The store aisles are filling up with pine garlands and embroidered stockings, while glossy magazines invite me to dream of cookies too pretty to eat and ornaments too fragile for children. I linger over photos of elaborate place settings and tutorials for hand-painted gift wrap.
The longer I look, the more deeply I feel the perfectionist’s urge to apply cookie sprinkles with surgical precision in a perfectly polished kitchen — with seasonal candles glowing and “The Sussex Carol” playing softly in the background.
And by “Ha,” I don’t mean that any of the above is necessarily silly. I say “Ha” because I have five school-age boys sprinting around the house and a heap of dishes spilling out of the sink. I have no business folding origami gift tags when I have not yet managed to fold the Himalayan Laundry Range rising from the tectonically shifting couch cushions.
I say “Ha” because, when I think of the unpredictable variety of activities that God has called me to embrace, I know that my inner perfectionist must die.
Don’t get me wrong, I don’t plan to forgo the brightly decorated tree or skip the icing-and-sprinkle art I love so much. I am not rejecting our plans for a colorful and joyous celebration. But in the thick of the holiday planning, I must remind myself that Christ does not call us to be perfectionists; he calls us to be perfect.
Perfection, however, may not look like we think it should. Children may stick their fingers in the frosting. Perfect. Let them taste that the Lord is good. Enemies may rise against us. Perfect. Love them, for God has prepared a table for us in their presence. The valley of the shadow of death may surround us. Perfect. He is with us, filling our cup until it sloshes over the rim and drips from our fingers.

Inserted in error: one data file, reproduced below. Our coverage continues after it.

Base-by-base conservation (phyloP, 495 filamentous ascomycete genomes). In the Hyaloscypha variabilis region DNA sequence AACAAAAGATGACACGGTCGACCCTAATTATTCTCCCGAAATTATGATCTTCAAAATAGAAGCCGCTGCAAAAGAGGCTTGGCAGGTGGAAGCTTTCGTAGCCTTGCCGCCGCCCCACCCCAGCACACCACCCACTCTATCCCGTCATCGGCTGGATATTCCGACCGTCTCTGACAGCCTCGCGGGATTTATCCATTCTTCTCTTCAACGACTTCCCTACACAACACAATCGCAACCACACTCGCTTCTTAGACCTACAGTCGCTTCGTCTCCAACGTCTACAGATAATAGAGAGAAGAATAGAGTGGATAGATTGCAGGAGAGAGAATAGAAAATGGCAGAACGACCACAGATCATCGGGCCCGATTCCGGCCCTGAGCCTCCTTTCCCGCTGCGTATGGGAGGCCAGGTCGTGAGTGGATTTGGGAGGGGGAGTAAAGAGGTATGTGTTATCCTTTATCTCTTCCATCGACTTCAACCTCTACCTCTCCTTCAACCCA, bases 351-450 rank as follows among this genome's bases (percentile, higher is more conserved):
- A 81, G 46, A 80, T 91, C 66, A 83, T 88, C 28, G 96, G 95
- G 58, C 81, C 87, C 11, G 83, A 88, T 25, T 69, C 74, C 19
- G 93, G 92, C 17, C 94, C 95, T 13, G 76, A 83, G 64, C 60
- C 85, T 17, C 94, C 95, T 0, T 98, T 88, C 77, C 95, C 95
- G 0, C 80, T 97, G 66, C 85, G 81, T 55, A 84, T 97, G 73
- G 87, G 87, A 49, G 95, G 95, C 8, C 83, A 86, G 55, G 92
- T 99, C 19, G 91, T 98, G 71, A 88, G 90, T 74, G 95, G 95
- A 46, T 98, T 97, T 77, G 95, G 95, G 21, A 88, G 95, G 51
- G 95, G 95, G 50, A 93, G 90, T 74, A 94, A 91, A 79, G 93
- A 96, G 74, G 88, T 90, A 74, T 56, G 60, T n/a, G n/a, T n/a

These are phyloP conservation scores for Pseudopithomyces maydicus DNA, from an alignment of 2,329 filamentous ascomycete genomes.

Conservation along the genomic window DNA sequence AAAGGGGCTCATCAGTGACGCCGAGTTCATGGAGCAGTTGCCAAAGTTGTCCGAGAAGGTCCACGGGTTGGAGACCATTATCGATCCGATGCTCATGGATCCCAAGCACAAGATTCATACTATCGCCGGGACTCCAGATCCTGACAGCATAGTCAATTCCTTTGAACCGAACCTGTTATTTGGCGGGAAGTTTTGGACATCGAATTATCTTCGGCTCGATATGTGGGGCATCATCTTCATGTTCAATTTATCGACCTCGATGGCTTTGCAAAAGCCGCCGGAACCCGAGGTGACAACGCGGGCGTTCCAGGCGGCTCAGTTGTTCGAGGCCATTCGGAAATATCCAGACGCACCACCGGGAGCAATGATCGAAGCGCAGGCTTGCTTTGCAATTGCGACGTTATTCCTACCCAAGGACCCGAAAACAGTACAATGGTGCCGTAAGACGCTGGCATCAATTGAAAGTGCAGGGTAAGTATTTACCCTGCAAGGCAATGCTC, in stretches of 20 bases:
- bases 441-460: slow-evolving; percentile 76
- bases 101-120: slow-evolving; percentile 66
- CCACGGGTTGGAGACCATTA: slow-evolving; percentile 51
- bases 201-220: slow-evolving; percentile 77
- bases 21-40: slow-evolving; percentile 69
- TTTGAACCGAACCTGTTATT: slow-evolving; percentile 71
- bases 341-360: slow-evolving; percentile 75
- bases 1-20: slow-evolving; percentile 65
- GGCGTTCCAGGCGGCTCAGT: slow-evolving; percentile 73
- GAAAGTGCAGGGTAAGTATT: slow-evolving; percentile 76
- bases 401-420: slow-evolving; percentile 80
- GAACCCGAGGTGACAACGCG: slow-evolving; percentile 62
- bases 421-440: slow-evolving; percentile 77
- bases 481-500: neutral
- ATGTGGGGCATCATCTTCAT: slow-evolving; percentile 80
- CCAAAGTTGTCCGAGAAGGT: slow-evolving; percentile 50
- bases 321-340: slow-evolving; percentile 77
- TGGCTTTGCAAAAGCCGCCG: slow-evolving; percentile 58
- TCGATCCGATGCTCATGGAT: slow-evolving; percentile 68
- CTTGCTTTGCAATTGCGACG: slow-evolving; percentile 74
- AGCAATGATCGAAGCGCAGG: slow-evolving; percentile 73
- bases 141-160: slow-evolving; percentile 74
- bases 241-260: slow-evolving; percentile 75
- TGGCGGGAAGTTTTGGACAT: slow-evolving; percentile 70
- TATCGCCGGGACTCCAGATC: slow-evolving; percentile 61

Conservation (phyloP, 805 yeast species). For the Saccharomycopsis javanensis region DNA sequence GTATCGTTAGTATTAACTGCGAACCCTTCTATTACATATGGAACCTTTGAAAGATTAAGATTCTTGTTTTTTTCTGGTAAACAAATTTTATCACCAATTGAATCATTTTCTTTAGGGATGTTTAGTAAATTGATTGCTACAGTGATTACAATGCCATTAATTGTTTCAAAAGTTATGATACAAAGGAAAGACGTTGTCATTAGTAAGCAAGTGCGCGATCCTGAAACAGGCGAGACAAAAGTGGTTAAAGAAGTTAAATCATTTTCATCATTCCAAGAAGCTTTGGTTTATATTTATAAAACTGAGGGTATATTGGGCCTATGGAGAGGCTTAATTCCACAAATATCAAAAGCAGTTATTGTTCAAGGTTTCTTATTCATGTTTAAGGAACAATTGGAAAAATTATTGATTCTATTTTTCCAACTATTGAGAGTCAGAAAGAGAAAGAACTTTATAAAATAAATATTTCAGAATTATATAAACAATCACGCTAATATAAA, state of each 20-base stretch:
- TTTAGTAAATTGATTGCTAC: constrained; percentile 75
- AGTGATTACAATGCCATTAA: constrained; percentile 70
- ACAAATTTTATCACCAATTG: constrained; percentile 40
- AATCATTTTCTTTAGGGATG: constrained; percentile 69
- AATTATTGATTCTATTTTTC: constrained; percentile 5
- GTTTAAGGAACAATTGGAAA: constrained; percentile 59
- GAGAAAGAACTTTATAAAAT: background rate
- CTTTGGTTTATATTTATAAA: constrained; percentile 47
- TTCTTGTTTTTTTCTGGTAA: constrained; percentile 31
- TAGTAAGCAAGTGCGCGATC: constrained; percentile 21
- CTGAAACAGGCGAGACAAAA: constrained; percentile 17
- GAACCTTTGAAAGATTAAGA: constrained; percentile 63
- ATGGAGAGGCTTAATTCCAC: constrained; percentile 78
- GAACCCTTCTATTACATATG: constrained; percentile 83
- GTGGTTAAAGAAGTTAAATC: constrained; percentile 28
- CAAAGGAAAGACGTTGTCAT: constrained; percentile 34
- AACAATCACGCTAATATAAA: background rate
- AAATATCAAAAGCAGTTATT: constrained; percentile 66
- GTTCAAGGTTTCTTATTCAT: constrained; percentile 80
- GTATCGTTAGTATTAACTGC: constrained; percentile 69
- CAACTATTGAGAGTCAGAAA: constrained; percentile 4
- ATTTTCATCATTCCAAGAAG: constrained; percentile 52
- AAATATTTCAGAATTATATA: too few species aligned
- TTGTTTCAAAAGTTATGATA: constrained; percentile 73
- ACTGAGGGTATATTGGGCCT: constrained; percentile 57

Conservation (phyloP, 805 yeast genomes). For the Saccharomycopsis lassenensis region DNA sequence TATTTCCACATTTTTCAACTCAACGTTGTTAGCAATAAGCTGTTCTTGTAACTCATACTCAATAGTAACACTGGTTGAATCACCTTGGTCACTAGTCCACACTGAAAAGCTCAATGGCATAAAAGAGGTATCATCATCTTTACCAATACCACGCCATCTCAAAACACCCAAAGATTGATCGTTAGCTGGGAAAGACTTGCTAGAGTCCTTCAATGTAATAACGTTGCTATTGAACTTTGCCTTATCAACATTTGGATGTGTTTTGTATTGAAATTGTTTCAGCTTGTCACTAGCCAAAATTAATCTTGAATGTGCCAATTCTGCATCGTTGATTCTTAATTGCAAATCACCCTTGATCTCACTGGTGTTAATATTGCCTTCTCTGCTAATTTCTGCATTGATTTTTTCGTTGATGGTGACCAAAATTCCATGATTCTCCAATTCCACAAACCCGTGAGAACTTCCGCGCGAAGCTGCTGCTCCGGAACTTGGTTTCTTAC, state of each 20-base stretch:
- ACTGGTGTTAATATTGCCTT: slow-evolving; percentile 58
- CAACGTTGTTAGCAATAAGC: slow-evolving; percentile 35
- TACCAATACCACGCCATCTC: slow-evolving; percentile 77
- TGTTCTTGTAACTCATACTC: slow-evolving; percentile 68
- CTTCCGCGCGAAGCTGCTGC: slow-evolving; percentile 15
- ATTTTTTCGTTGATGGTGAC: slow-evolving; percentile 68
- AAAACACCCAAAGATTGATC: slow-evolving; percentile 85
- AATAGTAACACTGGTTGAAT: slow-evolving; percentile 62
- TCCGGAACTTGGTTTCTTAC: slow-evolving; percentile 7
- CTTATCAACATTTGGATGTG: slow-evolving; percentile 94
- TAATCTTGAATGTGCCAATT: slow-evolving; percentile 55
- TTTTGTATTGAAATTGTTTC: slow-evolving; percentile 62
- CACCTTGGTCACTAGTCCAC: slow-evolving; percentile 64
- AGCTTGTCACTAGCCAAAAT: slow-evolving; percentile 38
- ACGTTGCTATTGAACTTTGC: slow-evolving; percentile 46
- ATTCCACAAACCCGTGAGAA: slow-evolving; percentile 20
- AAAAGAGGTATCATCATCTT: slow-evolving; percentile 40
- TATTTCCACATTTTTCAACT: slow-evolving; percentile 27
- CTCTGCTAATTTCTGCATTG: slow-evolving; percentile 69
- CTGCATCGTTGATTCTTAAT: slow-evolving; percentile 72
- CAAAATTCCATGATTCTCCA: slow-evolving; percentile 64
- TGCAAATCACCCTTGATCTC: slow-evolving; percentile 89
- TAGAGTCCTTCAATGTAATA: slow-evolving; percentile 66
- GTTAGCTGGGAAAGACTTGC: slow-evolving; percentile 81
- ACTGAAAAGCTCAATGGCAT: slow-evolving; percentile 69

Our perfect heavenly Father surely knows how to plan a celebration, but not as anyone would expect. Remember that momentous night when our Savior was born? The first Christmas was a perfectionist’s nightmare: the venue, the décor, the guest list, the smells — all wrong. Pinterest fail. Instead of rich pastries, the Bread of Life. Instead of pressed linens, strips of cloth. Instead of fine china, a food trough. Instead of local dignitaries, dirty field hands — nobodies, like us — invited to behold God in human flesh.
So, may the tree sparkle — and drop pine needles on the rug. May the wine warm our conversation — and stain the tablecloth. May our stories bring smiles — and snorts of laughter. May our love and joy overflow. May our Christmas be perfect.